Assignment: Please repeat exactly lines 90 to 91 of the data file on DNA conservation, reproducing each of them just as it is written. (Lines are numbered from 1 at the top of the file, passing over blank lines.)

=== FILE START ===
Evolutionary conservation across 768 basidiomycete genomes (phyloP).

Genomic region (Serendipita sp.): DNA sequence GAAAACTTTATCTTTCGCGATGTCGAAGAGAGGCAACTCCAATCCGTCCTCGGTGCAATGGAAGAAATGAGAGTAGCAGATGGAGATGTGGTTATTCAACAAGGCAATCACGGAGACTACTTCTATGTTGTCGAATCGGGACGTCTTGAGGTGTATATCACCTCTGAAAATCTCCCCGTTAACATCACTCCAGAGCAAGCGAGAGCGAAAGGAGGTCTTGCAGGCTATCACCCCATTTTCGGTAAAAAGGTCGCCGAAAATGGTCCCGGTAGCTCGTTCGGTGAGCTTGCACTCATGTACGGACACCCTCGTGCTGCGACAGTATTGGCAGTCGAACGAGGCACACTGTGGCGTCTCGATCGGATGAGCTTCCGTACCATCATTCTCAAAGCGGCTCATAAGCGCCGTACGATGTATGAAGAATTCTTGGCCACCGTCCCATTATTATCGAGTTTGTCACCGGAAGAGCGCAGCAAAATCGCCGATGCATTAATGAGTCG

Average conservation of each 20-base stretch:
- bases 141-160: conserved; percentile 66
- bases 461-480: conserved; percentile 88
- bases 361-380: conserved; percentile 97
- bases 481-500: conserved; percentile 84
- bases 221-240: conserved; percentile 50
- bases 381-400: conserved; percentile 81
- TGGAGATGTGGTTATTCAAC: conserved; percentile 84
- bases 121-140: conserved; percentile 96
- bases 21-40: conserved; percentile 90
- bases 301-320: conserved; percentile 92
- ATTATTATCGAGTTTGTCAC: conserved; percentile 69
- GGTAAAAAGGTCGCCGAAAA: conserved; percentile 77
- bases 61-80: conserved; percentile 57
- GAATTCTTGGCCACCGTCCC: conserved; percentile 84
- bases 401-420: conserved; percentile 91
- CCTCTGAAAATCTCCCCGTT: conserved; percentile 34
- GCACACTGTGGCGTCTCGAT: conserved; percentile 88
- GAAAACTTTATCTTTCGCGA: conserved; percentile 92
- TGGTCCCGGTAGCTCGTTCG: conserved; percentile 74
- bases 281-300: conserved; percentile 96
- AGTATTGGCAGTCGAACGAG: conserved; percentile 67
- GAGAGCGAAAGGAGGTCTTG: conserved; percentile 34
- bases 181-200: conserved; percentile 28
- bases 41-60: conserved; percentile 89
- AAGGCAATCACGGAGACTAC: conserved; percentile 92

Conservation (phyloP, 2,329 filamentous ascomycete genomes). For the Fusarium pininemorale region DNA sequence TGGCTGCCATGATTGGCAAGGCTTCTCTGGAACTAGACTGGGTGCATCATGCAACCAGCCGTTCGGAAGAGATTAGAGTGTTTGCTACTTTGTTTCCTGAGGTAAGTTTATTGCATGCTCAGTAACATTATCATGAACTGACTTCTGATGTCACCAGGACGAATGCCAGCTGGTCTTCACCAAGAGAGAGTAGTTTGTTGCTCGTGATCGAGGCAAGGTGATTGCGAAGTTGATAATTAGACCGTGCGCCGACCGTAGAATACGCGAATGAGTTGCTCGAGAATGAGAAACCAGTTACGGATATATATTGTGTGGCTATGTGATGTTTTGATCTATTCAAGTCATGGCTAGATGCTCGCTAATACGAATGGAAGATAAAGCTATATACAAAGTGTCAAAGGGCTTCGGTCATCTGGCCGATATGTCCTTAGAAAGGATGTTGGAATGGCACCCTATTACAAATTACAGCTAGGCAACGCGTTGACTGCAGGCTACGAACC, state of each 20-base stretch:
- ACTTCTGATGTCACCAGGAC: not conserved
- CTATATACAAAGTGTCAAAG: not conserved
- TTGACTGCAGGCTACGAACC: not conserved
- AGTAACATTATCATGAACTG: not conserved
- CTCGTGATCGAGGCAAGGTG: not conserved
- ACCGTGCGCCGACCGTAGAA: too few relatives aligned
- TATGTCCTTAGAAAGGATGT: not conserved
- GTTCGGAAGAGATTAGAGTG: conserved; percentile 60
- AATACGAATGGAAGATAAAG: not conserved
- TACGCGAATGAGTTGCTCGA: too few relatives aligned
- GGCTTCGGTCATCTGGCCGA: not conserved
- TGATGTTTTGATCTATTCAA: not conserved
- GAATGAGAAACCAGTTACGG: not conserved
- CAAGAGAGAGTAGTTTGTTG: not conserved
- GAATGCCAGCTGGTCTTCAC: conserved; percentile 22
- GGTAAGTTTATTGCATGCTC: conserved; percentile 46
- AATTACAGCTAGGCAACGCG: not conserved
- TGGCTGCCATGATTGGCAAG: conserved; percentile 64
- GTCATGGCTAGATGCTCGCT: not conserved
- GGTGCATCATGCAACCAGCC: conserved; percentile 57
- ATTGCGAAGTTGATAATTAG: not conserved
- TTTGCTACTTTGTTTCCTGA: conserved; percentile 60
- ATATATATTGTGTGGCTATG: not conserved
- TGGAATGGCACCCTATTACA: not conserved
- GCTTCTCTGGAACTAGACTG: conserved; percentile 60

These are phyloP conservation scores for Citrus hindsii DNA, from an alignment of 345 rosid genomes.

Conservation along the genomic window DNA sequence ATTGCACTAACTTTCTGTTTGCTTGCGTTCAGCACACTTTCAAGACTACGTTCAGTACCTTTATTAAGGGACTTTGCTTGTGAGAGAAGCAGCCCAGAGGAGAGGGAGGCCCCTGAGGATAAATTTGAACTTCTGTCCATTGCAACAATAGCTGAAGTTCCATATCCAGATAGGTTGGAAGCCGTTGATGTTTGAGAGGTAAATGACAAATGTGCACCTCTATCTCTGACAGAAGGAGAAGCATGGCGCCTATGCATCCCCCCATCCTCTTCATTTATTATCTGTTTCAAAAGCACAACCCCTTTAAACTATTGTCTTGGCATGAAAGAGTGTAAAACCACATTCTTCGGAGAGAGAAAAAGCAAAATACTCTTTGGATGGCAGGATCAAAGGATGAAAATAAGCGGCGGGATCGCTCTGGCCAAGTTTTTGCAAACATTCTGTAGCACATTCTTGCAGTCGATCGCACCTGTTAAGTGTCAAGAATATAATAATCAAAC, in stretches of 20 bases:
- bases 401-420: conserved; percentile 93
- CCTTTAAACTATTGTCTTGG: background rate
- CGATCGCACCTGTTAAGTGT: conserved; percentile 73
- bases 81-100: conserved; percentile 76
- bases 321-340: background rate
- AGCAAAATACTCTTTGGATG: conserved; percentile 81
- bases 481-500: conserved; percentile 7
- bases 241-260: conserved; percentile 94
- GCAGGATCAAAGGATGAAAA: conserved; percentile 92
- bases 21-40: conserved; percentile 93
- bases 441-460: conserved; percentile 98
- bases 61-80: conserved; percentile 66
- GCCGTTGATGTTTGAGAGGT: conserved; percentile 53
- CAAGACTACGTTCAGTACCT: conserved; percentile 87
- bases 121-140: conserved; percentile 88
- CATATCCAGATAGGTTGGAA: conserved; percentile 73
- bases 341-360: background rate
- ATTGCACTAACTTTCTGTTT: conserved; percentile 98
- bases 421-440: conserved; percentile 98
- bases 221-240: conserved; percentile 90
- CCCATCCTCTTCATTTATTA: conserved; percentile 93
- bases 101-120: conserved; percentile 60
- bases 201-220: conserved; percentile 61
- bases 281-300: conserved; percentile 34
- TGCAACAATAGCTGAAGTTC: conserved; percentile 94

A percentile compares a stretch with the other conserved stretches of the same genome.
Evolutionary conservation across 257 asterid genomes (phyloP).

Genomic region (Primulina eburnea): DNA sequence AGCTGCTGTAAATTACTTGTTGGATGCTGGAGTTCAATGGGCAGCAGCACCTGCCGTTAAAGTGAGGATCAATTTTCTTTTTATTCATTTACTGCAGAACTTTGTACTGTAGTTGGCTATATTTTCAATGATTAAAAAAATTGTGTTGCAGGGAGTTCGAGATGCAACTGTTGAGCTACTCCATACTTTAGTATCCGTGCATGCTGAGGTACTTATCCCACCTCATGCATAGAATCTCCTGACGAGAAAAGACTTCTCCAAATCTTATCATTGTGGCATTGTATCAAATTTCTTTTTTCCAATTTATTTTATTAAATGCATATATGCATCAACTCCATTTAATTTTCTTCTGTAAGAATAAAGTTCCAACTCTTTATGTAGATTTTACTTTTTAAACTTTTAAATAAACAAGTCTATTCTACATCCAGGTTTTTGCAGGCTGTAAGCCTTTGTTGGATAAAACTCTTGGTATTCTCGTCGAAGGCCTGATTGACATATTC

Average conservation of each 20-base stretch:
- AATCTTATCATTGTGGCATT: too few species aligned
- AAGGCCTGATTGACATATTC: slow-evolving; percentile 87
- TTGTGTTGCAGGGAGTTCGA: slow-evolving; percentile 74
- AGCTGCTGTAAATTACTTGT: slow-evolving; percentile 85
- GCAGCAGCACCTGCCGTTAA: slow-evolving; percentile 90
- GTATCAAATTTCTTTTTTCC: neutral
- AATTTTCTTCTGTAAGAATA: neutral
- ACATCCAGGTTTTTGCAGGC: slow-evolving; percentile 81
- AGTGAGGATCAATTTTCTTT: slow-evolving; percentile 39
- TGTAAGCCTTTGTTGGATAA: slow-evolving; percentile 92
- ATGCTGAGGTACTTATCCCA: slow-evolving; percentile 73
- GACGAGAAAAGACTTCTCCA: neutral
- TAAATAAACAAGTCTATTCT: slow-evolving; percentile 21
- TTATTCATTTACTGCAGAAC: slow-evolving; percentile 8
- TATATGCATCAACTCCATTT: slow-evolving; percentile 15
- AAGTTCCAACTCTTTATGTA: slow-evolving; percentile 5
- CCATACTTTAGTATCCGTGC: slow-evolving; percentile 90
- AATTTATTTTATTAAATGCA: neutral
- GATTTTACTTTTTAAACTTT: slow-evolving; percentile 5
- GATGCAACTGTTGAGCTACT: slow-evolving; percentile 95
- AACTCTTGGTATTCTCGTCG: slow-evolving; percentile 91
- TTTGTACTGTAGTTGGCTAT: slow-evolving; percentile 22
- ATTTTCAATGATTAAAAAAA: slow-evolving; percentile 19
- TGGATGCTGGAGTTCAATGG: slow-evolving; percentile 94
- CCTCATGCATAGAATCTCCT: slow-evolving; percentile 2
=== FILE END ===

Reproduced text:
- GCAGCAGCACCTGCCGTTAA: slow-evolving; percentile 90
- GTATCAAATTTCTTTTTTCC: neutral